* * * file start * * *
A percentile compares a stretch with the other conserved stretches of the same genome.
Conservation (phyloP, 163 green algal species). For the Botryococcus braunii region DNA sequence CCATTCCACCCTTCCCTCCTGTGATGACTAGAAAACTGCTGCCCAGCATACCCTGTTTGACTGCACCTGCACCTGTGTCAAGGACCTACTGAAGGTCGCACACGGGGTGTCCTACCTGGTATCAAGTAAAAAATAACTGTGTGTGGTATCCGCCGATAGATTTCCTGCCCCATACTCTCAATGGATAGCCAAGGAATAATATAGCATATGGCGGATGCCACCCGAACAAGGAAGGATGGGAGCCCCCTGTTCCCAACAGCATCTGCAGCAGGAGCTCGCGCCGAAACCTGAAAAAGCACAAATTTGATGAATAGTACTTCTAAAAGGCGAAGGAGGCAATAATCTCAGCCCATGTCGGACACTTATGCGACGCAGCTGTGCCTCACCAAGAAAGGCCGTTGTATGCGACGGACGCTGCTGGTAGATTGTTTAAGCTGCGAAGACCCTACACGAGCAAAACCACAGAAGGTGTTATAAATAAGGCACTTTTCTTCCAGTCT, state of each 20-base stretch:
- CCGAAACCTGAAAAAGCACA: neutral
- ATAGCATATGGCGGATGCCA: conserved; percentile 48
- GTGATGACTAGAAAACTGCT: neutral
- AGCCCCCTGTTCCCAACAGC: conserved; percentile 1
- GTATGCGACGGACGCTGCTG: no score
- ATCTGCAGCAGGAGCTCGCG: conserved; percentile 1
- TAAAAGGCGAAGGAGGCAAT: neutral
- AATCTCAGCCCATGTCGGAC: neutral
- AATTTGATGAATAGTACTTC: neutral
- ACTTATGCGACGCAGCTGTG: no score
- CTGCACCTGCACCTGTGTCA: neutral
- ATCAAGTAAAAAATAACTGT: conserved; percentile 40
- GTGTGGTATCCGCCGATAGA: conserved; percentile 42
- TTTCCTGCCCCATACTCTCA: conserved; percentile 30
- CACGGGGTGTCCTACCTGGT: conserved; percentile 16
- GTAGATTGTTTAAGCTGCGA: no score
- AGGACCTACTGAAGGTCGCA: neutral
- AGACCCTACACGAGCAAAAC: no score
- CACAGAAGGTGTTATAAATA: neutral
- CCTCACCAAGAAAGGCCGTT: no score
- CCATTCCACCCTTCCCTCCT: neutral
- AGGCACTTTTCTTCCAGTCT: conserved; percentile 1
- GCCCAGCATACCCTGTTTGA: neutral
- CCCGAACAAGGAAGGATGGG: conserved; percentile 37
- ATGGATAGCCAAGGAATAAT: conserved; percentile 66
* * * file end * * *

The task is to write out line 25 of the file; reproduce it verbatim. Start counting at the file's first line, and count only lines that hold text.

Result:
- GCCCAGCATACCCTGTTTGA: neutral